An anonymous caller to Evanston Township High School this morning said he was “distraught over breaking up with his girlfriend” and that he had a gun and intended to come to the high school and shoot people, high school officials said today, Feb. 17. School officials immediately put the school on lockdown, mandating that no students leave the building and no visitors come in.

By mid-afternoon, Dr. Eric Witherspoon, superintendent, addressed the student body, thanking them for their calm behavior and telling them that after-school and evening activities would proceed as normal, but with additional police and security presence.

Heidi Randhava, of the high school’s public relations department, told the RoundTable there was no indication that the caller had a connection with ETHS nor that the girlfriend was at the high school – either as a student or staff member.

Dr. Witherspoon said the school “never takes a situation like that lightly, and that’s why we asked students to stay in the building.” Evanston police, alerted to the situation, sent officers to the school.

Limiting the number of persons entering and exiting the building gave the police and ETHS safety personnel the opportunity to observe the school and the perimeter,

The school notified as many ETHS families as possible, calling some staff members who were not at work today and posting notices on the website, saying the school was on lockdown from an anonymous threat.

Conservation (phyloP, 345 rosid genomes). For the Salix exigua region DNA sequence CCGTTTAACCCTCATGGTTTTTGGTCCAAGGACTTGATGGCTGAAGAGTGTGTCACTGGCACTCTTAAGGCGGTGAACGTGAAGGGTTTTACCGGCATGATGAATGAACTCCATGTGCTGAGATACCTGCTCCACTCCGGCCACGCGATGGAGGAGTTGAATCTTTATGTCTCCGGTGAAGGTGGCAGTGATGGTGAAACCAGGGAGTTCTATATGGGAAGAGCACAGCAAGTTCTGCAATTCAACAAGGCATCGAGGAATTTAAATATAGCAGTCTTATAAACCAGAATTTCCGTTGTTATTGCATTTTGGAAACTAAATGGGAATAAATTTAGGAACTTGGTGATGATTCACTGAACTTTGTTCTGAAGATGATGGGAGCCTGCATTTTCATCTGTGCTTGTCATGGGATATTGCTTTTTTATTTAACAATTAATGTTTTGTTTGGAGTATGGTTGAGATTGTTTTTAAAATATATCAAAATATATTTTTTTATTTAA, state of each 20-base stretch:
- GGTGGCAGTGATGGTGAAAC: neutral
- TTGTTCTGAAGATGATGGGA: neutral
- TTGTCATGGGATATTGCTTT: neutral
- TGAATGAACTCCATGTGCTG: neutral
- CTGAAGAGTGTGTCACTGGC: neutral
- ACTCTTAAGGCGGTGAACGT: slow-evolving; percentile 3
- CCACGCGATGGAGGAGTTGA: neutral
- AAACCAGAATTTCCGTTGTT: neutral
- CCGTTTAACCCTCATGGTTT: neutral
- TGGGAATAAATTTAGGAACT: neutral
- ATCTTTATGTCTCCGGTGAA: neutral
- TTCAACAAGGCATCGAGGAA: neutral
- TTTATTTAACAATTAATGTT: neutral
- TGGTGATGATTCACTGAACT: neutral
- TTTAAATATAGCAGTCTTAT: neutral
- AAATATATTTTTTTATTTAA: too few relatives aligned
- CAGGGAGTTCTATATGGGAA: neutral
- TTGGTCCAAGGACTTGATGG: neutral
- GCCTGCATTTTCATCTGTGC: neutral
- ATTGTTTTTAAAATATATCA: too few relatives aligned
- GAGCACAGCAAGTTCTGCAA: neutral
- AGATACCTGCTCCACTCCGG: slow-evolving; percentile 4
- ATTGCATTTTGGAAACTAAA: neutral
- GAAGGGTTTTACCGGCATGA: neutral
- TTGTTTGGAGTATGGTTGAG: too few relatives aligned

While many in the community may have wondered how the students were handling the situation, Ms. Randhava said the atmosphere at the high school was calm. “Kids are proceeding through their daily routine, she said. “There’s no fear here – just a sense of being watched [by the police and safety personnel].”

In addressing the students at about 2 p.m., Dr. Witherspoon said the increased police presence would continue for the remainder of the day and the evening’s activities and for the remainder of the week. Dr. Witherspoon also congratulated the students on their behavior throughout the day. “What you didn’t do is let somebody disrupt your education. … This is just another example of what a great school this is.”

Dr. Witherspoon said that for the rest of the week, “Police visibility will be increased at ETHS.”  He also said that, through Friday, only one door at the front of the school and one door at the rear would be open for students and staff to enter and exit. 

Commander Tom Guenther, public information officer for the Evanston Police Department, told the RoundTable the anonymous caller’s threat indicated a two-hour time frame. He said, too, that Evanston police would increase their presence at the beginning of the day and at dismissal and around the school “as long as we feel the threat is sustainable.